• Allows an object to alter its behaviour when its internal state changes.
  • Encapsulates state into separate classes and delegates to the object representing the current state.
  • Wraps another object to control access to it.
  • Acts as a representative for another object.

Design Principles

Encapsulate what varies – Identify the aspects of your application that vary and separate them from what stays the same. Take the parts that vary and encapsulate them.

Program to an interface, not to an implementation.

Composition over inheritance – Favour composition over inheritance.

Loose coupling – Strive for loosely coupled designs between objects that interact.

Open-Closed – Classes should be open for extension, but closed for modification.

Dependency inversion
  • Design upon abstractions. Do not depend on concrete classes.
  • High-level components should not depend on low-level components; rather, they should both depend on abstractions.
  • No variable should hold reference to a concrete class.
  • No class should derive from a concrete class.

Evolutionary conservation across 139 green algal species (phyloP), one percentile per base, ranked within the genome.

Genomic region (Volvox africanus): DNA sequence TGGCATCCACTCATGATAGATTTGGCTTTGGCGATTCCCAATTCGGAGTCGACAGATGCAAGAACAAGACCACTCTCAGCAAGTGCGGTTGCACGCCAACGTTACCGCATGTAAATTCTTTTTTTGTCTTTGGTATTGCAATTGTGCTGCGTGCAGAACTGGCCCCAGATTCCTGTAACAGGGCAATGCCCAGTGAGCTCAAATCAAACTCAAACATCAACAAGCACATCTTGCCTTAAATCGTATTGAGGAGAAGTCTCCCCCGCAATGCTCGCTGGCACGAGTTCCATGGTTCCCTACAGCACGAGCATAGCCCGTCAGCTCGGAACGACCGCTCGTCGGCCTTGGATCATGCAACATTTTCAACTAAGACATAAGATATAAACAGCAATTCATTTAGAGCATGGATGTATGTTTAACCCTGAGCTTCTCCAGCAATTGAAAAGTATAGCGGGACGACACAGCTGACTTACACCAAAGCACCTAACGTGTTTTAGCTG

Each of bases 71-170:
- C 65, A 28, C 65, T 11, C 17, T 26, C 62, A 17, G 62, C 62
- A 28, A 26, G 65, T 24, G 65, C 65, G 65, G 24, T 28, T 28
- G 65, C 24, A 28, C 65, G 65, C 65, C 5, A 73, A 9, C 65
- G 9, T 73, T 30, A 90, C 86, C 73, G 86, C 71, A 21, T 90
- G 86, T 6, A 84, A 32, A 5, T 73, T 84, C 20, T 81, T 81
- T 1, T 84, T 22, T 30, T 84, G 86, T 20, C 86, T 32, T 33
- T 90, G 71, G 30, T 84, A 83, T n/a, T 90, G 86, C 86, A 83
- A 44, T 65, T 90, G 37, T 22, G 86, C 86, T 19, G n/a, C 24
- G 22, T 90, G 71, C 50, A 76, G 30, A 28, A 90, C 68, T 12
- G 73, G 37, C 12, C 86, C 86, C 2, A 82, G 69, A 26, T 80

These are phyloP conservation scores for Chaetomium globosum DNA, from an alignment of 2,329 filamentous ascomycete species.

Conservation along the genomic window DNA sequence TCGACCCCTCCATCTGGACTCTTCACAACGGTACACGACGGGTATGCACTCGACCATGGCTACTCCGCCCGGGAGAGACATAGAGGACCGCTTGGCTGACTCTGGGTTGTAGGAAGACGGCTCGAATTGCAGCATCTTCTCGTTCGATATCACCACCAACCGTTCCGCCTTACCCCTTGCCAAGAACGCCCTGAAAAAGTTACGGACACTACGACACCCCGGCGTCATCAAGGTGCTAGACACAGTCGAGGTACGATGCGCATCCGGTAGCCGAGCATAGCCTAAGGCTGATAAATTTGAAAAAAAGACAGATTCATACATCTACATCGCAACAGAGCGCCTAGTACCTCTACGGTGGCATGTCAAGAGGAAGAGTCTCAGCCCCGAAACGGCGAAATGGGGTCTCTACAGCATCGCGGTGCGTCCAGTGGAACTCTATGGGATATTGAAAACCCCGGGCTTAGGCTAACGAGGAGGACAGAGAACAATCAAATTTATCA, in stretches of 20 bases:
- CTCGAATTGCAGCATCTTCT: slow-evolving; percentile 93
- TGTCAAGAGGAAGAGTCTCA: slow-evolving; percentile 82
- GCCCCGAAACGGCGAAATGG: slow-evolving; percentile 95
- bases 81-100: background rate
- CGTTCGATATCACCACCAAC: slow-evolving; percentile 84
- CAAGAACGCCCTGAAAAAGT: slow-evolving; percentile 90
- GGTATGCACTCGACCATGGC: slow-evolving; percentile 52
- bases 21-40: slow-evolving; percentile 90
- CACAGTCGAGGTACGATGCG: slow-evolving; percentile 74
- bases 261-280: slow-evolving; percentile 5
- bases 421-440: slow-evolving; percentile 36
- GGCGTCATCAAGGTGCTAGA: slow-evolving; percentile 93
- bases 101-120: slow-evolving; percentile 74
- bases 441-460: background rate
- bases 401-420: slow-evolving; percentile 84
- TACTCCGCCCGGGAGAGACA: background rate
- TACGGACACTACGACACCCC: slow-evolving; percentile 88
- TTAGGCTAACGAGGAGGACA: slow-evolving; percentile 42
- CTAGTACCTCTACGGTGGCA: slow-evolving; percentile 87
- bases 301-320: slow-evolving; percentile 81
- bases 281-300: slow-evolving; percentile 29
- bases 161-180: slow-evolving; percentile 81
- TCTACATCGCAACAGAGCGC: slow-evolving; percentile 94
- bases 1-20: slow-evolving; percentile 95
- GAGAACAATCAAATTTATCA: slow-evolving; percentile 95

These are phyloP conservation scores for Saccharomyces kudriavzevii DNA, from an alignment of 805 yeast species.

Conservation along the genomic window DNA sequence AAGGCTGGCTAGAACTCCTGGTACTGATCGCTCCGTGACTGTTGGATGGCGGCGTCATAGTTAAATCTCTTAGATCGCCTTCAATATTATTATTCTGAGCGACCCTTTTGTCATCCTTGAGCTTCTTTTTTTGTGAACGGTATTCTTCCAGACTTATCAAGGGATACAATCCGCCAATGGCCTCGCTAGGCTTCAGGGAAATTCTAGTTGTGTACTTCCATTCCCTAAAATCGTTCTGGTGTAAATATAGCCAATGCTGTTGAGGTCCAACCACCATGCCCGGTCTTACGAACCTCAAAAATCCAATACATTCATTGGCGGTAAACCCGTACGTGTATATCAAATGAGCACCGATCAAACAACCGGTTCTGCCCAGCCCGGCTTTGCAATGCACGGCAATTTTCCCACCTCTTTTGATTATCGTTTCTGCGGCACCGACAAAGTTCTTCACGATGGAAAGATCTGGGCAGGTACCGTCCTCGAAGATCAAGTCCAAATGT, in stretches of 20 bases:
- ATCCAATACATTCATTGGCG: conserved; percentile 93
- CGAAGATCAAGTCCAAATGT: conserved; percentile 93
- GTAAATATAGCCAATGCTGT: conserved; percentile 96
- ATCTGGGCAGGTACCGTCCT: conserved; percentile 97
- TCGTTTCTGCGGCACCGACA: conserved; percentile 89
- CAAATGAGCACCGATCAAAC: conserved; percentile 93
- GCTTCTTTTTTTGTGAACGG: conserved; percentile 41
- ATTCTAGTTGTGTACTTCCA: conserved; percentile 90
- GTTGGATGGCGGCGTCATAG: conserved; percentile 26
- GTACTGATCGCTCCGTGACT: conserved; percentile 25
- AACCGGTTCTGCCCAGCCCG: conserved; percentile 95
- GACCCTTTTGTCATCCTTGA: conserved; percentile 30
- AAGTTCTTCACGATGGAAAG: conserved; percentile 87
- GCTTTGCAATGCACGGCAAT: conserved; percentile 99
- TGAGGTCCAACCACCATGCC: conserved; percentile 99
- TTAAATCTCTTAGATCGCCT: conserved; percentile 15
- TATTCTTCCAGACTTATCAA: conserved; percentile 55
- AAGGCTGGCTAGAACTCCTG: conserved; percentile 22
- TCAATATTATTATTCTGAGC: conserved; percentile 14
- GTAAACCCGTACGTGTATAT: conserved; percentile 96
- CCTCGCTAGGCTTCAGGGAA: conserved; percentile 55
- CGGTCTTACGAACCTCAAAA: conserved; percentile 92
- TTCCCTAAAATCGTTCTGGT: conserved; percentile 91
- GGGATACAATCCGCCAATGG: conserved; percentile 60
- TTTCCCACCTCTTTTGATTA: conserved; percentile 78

• No method should override an implemented method of any of its base classes.
Principle of least knowledge
  • Talk only to your immediate friends.
The Hollywood Principle
  • Don't call us, we'll call you.
  • High level components call low level components, and not vice-versa.
Single responsibility
  • A class should have only one responsibility.
  • A class should have only one reason to change.

Sunday 4 October 2015

Android: How to pass data from DialogFragment to Activity

So you've started a DialogFragment from within an Activity and want to request an action or pass data from the DialogFragment to the Activity. The best, cleanest way I find to do so is by means of local broadcasts. Here's how...

First, define a BroadcastReceiver in your Activity as follows:

private class LocalBroadcastReceiver extends BroadcastReceiver {

    public void onReceive(Context context, Intent intent) {
        // safety check
        if (intent == null || intent.getAction() == null) {

        if (intent.getAction().equals("SOME_ACTION")) {

Second, declare an instance of LocalBroadcastReceiver in your Activity, as follows:

private BroadcastReceiver localBroadcastReceiver;

Third, instantiate the BroadcastReceiver in the activity's onCreate(Bundle) method: